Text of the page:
Thursday, Rep. Craig Fitzhugh, D-Ripley, filed a caption bill to start the process in support of Hooker’s effort. Fitzhugh is a deacon in his Baptist church and has deep misgivings about death with dignity laws, according to his chief policy advisor, Zachary Kelley.

But, Kelley said, Fitzhugh’s respect for Hooker and his fights on behalf of civil rights outweighed the minority leader’s personal feelings.

Passing the legislation will be a long shot, but Hooker would not know what do to with an easy battle anyway.

“I want to be engaged, and vital, and when I can’t be engaged in the debate, then it will be time for me to go,” John Jay says. “And I want to be able to make that choice — when the time comes.”

Note: It appears the caption bill mentioned is HB887, sponsored in the Senate by Sen. Sara Kyle, D-Memphis.

Hooker: Don’t count amendment votes of those who skip governor’s race

By Erik Schelzig, Associated Press
NASHVILLE, Tenn. — As if Tennessee’s lengthy process for amending the state constitution weren’t complicated enough, independent gubernatorial candidate John Jay Hooker is now raising concerns that the method for counting the votes does not pass constitutional muster.

The longstanding interpretation of the state constitution has been that in order to be ratified, proposed amendments must receive a majority of the number of votes cast in the governor’s race.

But Hooker, who is one of the leading opponent of efforts to write the state’s plan for merit selection of appeals judges into the Tennessee Constitution, argued in a letter to Republican Gov. Bill Haslam on Tuesday that only voters who cast actual ballots in the governor’s race should be able to have their votes counted on the amendments.

According to language of the Tennessee Constitution, voters must “approve and ratify such amendment or amendments by a majority of all the citizens of the state voting for governor.”

The secretary of state’s office is unpersuaded by Hooker’s argument, said spokesman Blake Fontenay.

“Whether people vote in the governor’s race doesn’t affect their eligibility to vote on the amendments,” he said.

Hooker’s letter follows the creation of an online campaign urging Tennessee voters to skip over the governor’s election as a way to help pass another proposed constitutional amendment that would give lawmakers more power to regulate abortion in the state.

The website explains that fewer votes for governor mean fewer votes will be necessary to pass the amendment. Groups supporting the abortion amendment have disavowed any knowledge of the website promoting the voting scheme.

Hooker is also demanding the resignation of Chief Justice Sharon Lee for sending a letter to lawyers around the state urging support of the merit selection amendment. He argued in a legal filing with the high court that Lee violated rules banning judges from using their office to further personal “economic interest.”
Continue reading

Ruminations on retention election aftermath: Distrust of legislature, impeachment next?

A couple of articles, from different perspectives, on the victory of three Supreme Court justices despite an effort to unseat them led by Lt. Gov. Ron Ramsey:

From Frank Cagle:
I think people resented and feared a Republican supermajority in the Legislature deciding who should or shouldn’t be an appeals court judge.

Do we want one branch of government to be at the beck and call of another? Do we want an independent judiciary or do we want lackeys doing the legislature’s bidding? Afraid to make the right ruling under the law and the constitution because it might not be politically popular with your masters?

I think that was the message of this election.

Which brings us to Amendment Two on the ballot in November. This amendment puts into the constitution that the Supreme Court, and appeals court justices, will be appointed by the governor and will be ratified by the state Legislature. Currently that would mean Gov. Bill Haslam would nominate members of the court and then a legislative committee, the Senate version stacked with people appointed by Ramsey, will decide their qualifications.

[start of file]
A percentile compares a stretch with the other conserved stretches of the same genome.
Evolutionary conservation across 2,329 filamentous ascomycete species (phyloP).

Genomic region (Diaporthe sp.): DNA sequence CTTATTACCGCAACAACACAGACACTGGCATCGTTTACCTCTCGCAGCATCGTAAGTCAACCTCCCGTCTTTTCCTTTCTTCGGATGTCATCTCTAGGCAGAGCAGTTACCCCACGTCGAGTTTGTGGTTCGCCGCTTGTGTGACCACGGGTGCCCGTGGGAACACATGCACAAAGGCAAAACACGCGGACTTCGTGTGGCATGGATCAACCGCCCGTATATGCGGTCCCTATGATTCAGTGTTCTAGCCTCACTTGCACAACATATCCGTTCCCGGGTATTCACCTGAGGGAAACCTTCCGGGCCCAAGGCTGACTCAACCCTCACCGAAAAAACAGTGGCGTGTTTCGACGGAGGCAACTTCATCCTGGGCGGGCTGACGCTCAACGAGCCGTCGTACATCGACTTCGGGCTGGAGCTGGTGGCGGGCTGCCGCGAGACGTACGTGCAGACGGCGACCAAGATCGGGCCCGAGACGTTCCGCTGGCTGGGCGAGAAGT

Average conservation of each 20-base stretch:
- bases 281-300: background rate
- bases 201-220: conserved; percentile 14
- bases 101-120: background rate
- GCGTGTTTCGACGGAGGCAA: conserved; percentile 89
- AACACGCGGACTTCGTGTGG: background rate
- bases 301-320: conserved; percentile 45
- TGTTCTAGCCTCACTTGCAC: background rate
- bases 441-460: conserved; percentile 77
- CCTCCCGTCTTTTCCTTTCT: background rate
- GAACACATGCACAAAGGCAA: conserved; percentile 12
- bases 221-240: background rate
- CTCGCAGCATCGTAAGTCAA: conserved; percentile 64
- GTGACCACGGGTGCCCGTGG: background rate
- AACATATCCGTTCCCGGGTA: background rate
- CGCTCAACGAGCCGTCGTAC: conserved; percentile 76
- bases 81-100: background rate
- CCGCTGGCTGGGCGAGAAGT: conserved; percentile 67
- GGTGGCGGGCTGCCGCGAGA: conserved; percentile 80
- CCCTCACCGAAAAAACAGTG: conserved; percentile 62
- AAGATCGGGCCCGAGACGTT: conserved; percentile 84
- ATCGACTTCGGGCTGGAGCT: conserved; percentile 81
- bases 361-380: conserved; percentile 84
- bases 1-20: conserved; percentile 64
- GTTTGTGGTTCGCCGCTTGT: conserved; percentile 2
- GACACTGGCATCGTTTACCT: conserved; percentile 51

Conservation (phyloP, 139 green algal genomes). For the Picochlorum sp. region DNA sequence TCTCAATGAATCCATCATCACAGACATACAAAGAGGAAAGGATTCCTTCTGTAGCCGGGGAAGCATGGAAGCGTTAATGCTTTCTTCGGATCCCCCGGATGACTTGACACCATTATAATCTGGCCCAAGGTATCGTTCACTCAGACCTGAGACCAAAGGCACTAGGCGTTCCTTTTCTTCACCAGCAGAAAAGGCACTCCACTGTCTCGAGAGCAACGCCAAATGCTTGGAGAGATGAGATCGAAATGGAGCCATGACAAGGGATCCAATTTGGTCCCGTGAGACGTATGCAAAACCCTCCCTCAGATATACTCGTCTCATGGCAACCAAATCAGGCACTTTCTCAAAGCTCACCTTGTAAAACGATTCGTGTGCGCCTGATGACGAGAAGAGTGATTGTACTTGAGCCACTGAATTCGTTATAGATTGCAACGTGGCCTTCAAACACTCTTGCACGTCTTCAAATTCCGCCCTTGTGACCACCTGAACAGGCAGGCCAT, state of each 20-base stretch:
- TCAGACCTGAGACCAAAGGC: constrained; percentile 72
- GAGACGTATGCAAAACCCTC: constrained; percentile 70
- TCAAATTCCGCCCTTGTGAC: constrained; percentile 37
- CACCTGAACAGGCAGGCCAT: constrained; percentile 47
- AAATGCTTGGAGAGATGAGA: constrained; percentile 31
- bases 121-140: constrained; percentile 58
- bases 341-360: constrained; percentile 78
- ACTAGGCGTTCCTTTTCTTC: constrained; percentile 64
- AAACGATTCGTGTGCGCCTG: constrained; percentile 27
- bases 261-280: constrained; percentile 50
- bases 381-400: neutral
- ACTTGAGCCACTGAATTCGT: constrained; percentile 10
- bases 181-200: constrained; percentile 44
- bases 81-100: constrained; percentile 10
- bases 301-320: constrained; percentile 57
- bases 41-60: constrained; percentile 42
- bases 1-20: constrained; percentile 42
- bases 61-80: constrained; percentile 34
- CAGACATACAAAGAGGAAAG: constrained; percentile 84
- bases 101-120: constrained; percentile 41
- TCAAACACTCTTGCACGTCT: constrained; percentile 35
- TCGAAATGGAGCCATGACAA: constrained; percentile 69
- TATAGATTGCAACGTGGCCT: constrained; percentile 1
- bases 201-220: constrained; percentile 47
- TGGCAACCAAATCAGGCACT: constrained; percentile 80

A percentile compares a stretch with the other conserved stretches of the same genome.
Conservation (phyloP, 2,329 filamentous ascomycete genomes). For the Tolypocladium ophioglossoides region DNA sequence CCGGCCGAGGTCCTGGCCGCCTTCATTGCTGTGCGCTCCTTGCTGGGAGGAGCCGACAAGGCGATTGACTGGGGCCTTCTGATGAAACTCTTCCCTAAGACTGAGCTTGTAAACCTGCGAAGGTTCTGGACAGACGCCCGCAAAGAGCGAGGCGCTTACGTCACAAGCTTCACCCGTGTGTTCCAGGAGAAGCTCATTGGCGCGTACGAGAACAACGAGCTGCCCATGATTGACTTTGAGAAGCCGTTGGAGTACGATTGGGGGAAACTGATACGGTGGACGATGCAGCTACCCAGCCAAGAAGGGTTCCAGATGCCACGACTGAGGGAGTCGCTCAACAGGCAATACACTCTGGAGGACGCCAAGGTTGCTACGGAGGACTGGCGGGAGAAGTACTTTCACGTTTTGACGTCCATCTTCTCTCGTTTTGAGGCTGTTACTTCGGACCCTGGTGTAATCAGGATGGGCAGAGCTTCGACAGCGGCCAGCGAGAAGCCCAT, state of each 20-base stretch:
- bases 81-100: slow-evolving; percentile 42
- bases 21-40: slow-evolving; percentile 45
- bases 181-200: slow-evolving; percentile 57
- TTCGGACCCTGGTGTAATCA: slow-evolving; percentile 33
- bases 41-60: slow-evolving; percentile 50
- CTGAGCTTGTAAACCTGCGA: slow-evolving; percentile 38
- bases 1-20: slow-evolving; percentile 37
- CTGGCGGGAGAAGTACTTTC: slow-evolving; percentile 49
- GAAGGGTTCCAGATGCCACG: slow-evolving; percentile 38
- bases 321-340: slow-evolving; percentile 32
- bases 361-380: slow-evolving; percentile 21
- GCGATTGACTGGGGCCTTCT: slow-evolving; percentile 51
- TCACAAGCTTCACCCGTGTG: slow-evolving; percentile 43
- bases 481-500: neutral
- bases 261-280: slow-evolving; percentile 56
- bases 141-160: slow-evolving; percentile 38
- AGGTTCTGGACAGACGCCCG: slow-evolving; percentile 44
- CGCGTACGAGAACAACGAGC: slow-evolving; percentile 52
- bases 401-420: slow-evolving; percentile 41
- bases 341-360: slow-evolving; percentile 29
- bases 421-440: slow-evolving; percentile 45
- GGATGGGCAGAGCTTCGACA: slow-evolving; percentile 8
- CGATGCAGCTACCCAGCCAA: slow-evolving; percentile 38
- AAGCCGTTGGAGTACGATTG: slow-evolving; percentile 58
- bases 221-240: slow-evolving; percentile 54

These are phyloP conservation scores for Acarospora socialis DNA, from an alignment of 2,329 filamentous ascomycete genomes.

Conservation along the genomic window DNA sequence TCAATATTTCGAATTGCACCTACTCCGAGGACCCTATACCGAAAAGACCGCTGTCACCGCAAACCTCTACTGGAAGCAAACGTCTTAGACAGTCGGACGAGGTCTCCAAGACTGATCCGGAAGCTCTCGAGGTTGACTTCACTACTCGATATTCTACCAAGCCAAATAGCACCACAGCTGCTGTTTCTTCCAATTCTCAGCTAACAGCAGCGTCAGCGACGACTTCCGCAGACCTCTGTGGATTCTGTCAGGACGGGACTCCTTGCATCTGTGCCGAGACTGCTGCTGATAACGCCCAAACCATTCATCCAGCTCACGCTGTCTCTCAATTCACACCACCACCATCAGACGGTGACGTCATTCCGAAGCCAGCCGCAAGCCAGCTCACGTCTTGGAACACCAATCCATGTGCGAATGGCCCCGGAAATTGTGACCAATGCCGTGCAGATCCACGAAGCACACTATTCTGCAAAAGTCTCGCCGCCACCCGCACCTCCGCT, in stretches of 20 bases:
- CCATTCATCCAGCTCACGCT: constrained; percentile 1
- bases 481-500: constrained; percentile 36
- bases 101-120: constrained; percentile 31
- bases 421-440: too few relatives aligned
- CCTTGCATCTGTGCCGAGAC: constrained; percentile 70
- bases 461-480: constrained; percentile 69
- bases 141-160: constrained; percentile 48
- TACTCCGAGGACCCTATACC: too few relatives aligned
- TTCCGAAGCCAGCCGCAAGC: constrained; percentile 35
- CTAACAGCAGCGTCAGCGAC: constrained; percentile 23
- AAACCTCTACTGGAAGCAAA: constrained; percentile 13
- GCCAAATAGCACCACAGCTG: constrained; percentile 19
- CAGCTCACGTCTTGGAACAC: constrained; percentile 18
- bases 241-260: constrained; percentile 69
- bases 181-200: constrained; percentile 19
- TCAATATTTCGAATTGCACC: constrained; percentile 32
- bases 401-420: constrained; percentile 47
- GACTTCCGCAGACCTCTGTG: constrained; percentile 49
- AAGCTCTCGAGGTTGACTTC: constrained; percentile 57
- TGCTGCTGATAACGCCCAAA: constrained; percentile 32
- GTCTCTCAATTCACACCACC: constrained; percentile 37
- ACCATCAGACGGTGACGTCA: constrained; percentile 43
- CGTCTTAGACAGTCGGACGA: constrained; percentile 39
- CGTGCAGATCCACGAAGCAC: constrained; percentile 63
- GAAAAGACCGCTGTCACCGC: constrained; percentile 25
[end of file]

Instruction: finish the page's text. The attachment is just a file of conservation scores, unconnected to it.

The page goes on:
In other words, you don’t get to be an appellate court justice unless Ramsey approves.

…If the amendment passes, you are giving up your right to vote for Supreme Court Justices because the current appointment of judges will be enshrined in the constitution. With the added requirement that the legislators must ratify the choice.

I’m sure the take-away that judges have from this election is that the political campaign to oust them was difficult and that if they face election it will be introducing politics into the process. I would submit that it would have been easier for the judges to run against “somebody” instead of nobody. And in this day and age, if retention elections continue, you can expect political spending by some group to oust you.

The only way for the state appellate court justices to be a free and independent branch of government is to be elected by the people, like legislators and the governor. The defeat of Amendment Two clears the way to reestablish the election of judges. A yes vote precludes that ever happening.
Continue reading

Sunday column: For an old politician, Alexander is doing OK

In the decades that I’ve paid attention to Tennessee politics, things have pretty much turned upside down insofar as the partisan alignment is concerned and, for that matter, insofar as the specific people involved are concerned — except, of course, Lamar Alexander and John Jay Hooker.

And maybe they’ve changed somewhat, too.

Personal disclosure note: I was paying attention back in 1970, the year I graduated from the University of Tennessee, having worked while in college for United Press International in its Knoxville bureau after a working-student stint on the News-Sentinel’s copy desk before that. My attention was diverted somewhat by being drafted into the U.S. Army late that year.

In 1970, Hooker was the Democratic nominee for governor, and Alexander left his job in the Nixon White House to return to his home state and serve as campaign manager for Winfield Dunn, a politically-unknown Memphis dentist who was the Republican nominee for governor. Dunn won.

Today, Dunn, 87, is retired from politics, except for serving as a gentlemanly senior statesman of sorts. Hooker, 84, is not retired from politics. He has run for office repeatedly since 1970, winning the Democratic nomination for governor for a second time in 1998, and he’s running for governor again this year, this time as an Independent.

And, curiously, Hooker, accurately labeled a liberal on many social issues, has become almost a folk hero for some of the state’s most politically conservative citizens as he crusades on the subject of picking the state’s top judges. He’s also derided as a “gadfly,” or worse, by many others on a bipartisan basis.
Continue reading